Euripides has been accused of being a misogynist as well as the world's first feminist. In your view, do the portrayals of Medea and Jason allow such contradictory interpretations? Euripides' Greek tragic play, 'Medea', depicts a wife's desire to right the wrongs done to her by her husband and in the pursuit of satisfaction, she commits the heinous of crimes, infanticide. The play is set in a patriarchal society, where women are treated as mere tools to satisfy their male partners. Euripides' portrays Medea as both a weak and strong woman, being able to stand up to some of the male characters and simultaneously succumb to their presence.
In New England during the 19th century, gender roles were clearly defined and marriage simply meant the shifting of power from one male figure to another. In this era, women were expected to be willingly subordinate and subject; firstly to their father, and then to their husband. This was the period that served as a backdrop for Nathaniel Hawthorne’s allegorical short story, “The Birthmark.’ In his story, Hawthorne draws attention to the gender issues of his time and the dangers of perpetuating men’s superiority over women, and women’s subordination to men. Alymer, the protagonist in the story, became fixated with a woman named Georgiana. To Alymer, Georgiana was beautiful.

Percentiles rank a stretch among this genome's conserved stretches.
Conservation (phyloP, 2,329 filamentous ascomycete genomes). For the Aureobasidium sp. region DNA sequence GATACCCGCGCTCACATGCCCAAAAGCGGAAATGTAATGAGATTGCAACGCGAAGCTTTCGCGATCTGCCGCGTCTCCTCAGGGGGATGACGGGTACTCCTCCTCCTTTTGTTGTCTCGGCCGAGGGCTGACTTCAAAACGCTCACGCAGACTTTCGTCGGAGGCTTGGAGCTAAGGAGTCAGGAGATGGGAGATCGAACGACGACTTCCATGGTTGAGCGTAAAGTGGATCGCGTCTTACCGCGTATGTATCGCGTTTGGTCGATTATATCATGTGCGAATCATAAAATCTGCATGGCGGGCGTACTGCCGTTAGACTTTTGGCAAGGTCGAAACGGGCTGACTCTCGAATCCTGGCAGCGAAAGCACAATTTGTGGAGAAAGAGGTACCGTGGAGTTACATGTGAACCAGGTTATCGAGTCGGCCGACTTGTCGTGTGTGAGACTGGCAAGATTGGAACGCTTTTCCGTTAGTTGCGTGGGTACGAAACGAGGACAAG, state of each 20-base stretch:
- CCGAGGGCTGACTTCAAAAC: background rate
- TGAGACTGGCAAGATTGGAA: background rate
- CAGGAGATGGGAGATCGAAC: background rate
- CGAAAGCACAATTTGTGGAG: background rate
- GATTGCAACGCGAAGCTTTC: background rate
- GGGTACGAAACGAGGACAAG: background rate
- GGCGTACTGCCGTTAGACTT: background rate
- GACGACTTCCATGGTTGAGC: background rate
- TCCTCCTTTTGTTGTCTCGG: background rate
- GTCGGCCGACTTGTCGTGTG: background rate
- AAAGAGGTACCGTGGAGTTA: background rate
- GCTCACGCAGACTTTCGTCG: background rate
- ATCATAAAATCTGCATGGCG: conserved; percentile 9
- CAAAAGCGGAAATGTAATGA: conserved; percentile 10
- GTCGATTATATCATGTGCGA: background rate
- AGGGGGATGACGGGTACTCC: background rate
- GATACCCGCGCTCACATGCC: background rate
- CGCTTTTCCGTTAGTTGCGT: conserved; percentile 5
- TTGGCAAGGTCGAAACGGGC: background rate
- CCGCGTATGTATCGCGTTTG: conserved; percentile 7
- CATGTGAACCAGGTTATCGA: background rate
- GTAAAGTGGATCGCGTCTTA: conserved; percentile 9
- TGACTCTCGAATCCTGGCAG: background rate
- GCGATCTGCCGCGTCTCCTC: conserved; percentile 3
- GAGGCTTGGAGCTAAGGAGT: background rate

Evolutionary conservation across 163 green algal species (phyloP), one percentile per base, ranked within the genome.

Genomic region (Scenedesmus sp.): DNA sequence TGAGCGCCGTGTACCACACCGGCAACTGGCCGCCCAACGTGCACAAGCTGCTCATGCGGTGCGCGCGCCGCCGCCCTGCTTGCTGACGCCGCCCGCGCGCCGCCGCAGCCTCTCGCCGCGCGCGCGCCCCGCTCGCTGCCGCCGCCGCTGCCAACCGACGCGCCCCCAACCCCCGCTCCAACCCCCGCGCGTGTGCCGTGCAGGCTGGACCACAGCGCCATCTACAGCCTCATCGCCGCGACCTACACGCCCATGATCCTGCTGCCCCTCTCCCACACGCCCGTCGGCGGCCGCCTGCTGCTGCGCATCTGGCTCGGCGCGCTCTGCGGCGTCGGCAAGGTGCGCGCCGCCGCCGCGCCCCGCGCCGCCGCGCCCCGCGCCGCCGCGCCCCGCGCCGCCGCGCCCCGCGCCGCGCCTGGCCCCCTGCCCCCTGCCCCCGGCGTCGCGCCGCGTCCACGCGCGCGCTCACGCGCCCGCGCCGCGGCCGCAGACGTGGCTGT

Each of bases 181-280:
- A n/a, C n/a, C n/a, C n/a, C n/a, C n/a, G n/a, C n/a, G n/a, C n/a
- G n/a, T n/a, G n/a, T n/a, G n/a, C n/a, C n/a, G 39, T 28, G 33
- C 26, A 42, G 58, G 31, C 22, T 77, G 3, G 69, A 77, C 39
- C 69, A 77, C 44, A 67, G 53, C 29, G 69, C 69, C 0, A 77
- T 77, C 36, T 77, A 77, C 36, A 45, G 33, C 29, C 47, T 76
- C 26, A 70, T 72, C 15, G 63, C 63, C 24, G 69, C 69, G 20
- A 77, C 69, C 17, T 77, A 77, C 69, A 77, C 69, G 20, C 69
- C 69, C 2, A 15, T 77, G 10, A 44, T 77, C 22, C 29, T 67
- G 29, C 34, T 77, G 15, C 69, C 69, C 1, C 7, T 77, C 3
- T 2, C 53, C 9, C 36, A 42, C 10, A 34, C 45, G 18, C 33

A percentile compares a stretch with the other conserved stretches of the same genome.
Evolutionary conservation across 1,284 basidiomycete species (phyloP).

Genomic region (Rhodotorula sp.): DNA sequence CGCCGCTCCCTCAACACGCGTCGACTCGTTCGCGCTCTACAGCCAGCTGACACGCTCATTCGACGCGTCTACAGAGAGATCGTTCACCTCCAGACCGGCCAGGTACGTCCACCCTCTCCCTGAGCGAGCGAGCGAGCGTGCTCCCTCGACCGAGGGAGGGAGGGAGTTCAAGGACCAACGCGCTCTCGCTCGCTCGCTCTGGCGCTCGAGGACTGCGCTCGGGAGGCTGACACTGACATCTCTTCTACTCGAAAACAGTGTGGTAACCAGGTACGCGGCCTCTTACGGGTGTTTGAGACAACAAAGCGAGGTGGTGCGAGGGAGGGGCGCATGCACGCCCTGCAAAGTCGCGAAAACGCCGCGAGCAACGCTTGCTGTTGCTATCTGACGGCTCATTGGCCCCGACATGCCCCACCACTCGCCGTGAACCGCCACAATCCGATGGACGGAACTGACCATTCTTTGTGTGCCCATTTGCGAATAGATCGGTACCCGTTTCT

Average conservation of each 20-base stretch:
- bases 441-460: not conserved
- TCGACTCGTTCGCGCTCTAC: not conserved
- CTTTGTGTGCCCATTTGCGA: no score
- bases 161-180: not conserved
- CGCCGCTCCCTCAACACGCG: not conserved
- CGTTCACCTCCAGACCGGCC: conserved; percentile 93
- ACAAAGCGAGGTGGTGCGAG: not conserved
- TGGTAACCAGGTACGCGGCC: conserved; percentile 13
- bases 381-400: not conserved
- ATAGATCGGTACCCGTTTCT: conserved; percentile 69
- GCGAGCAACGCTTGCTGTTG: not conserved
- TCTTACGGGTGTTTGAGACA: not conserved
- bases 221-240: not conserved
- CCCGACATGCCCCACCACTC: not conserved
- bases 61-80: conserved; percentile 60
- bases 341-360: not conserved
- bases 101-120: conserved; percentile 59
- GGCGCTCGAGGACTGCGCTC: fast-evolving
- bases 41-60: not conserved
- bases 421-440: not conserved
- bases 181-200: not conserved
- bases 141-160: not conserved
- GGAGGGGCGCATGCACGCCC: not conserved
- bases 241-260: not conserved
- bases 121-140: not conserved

Women are under a constant pressure to adhere to roles that are specific to their gender and so are men. The woman by norm is relegated to the private domain and is allocated the affective role, while the man has full access to the public domain for he plays the role of the bread-winner. Devdutt Pattanaik, in his book, ‘The Pregnant King’, strives to show how gender plays an important part in defining roles and relationships, while at the same time also accounting for the interesting change in gender roles of men and women, which appears extremely contemporary and unthinkable at the time and context in which the story is set. Based at the time of the Mahabharata, Pattanaik’s ‘The Pregnant King’ brings forth a wide new range of ideas that are exceedingly modern in nature. These ideas question the societal norms that privilege the men and not the women, the norms that prevent both men and women from adopting occupations and indulging in activities that majorly interests them.